Fiber laser piercing enhances cutting productivity
Newer generations of fiber lasers are now beginning to incorporate additional sensors and diagnostics that allow more advanced cutting functions to be performed.
Pierce detection ensures high laser cutting machine efficiency and reduced time loss
Fiber lasers have become more accepted for industrial laser applications all around the world. Global sales of all lasers for metal cutting are over $1.1 billion and growing at 3-4% per year, as they are being incorporated into an estimated 7000 sheet metal cutting machines installed in 2017. Fiber lasers have been steadily replacing carbon-dioxide (CO2) lasers in this market sector due to advantages that include higher efficiency, high beam quality, and the ability to process highly reflective material such as copper and copper alloys. Therefore, fiber laser sales in this sector now exceed that of CO2 lasers.
Performance improvements for this application will have significant impact on global economies, as there is growing dependence on fabricated metal goods. Newer generations of fiber lasers are now beginning to incorporate additional sensors and diagnostics that allow more advanced functions to be performed (FIGURE 1).
FIGURE 1. The 6kW redPOWER QUBE fiber laser is designed to avoid damage and poor performance caused by back-reflections using a patented angle capillary tube within the PIPA-Q delivery fiber, controlled removal of back-reflected light within the laser and by incorporating photodiodes to monitor and protect the system.
Industrial laser cutting systems generally pierce and cut using separate operations, with fixed parameter sets for each given material and thickness. The piercing procedure is often programmed for a fixed dwell time, which can result in a loss of machine efficiency and pierce quality—particularly for thick samples with many holes. However, it is possible to improve these processes by sensing the light returning from the workpiece to the laser in real time. This back-reflected (BR) light is usually considered a nuisance, but it contains information about the cutting process and can be used to detect the end of the pierce phase.
Pierce detection systems already exist that are based within the cutting workstation. However, next-generation fiber lasers, such as the redPOWER QUBE lasers, have an integrated pierce-detection system that removes the need for any costly additional sensors within the cutting head.
Many types of pierce detection systems exist that provide feedback to the cutting machine controller as soon as a pierce breakthrough is achieved. This allows the controller to move onto the cutting phase with the minimum necessary dwell time. Usually, pierce detection systems are based within the cutting workstation around the focusing head, but this results in a more complex and costly cutting head and an optical system with additional optical surfaces that can degrade the laser beam. They are also susceptible to damage because of the dusty environment often experienced when working near the cutting process.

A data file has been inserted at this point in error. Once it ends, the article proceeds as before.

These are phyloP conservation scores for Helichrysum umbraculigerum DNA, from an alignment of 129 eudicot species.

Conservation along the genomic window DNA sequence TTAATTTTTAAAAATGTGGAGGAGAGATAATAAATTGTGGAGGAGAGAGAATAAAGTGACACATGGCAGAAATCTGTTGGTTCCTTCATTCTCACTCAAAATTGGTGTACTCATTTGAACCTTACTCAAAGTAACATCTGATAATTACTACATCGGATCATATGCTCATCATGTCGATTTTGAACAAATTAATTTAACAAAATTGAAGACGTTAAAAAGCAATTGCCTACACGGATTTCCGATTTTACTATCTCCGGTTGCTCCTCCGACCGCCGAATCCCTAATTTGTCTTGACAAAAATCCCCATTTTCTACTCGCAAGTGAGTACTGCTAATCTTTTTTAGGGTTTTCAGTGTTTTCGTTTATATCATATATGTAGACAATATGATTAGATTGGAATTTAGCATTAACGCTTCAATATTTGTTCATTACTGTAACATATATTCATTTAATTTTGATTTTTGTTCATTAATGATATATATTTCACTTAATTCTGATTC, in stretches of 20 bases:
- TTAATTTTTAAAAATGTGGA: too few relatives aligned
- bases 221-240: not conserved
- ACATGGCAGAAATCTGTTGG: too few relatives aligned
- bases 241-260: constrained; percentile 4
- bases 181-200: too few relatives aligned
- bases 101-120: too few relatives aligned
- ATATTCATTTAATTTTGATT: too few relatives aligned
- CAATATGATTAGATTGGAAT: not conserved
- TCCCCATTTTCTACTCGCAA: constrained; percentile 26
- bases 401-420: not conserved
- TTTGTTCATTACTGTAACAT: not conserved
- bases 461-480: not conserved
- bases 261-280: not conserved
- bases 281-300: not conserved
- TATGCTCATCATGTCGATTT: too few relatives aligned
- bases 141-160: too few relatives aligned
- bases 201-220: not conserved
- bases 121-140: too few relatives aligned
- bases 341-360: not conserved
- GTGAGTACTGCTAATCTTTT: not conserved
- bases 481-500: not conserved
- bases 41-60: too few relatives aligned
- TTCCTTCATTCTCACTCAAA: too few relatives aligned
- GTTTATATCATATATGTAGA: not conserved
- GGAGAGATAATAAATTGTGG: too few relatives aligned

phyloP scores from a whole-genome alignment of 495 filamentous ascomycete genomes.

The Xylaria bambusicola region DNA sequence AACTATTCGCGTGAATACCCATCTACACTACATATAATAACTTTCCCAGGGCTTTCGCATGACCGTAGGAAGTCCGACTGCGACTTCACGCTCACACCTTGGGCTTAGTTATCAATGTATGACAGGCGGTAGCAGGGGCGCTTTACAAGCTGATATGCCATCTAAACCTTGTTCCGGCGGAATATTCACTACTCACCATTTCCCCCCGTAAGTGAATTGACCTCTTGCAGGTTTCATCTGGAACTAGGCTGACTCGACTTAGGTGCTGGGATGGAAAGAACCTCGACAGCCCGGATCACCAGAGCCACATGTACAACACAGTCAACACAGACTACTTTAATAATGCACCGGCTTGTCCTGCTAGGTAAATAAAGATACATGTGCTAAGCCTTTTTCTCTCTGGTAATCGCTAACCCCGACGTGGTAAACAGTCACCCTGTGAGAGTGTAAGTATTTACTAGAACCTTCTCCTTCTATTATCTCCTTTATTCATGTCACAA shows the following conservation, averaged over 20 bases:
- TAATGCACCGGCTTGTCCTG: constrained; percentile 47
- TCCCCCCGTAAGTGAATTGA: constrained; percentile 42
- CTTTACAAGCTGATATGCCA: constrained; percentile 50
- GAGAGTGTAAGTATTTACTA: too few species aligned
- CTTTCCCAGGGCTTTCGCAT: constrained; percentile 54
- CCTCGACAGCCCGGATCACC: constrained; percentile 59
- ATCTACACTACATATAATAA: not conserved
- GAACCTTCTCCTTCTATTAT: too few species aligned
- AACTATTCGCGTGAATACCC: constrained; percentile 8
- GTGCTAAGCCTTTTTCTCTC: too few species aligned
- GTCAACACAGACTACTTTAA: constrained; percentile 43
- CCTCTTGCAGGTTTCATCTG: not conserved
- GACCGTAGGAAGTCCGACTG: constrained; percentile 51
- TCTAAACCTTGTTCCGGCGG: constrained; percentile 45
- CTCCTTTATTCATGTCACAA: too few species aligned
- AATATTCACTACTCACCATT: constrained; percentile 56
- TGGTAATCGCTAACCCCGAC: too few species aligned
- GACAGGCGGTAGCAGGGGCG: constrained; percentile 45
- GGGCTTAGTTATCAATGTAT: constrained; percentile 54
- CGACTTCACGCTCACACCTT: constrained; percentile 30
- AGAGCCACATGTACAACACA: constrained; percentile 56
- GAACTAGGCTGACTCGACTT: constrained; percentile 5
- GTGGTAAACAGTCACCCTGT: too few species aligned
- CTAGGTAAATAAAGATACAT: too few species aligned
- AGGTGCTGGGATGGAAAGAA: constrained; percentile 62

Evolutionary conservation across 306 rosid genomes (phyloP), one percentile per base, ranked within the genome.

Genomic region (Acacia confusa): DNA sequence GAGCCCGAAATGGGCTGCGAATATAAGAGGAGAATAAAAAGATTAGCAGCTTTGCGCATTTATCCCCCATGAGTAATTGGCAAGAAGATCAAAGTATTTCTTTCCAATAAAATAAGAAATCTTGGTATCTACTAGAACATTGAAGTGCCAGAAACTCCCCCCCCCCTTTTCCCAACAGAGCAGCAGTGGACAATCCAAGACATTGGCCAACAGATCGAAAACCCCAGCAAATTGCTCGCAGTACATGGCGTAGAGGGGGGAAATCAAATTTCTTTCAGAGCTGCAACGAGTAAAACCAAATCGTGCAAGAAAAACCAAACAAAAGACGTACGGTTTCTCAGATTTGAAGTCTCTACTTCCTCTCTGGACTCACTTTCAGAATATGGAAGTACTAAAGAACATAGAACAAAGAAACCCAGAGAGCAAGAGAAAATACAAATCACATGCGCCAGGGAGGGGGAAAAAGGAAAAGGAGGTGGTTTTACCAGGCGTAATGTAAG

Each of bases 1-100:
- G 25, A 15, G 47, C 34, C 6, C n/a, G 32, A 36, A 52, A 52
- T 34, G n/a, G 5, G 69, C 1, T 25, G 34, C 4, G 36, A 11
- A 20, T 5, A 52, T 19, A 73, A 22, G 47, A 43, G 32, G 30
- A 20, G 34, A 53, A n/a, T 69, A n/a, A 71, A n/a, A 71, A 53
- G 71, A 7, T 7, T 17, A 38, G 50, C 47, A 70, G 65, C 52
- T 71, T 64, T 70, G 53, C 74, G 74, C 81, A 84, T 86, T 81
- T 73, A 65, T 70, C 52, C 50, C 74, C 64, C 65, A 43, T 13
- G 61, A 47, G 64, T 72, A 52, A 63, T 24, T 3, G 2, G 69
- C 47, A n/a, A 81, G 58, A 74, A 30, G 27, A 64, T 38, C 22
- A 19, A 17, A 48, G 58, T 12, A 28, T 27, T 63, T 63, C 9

For a skeleton cutting job on a 3 × 2m sheet, 2500 pierces may be needed, so time saving of 100ms/pierce reduces the process time for each sheet by over 4min. Modeling across a range of materials and thicknesses has demonstrated typical 10-15% time savings using a pierce detection system, so the economics of investing in automated pierce detection are clear and considered necessary for all high-performance cutting systems.
A laser cutting process is structured in several different phases. Piercing is the first phase, which produces a near-vertical cut front through the sheet metal, forming the start point of every cut. Depending on material and sheet thickness, a complex pulse shape and power ramp may be necessary to achieve short pierce times, as well as reduce spatter and bulging on the workpiece surface. And, according to temperature, surface roughness, and material quality of the workpiece, pierce times can vary widely for the same pierce program. For industrial processes, a certain safety factor (typically up to 3X) is added to the average dwell time, which is obviously not necessary for most pierces, but vital to ensure a stable process for every pierce.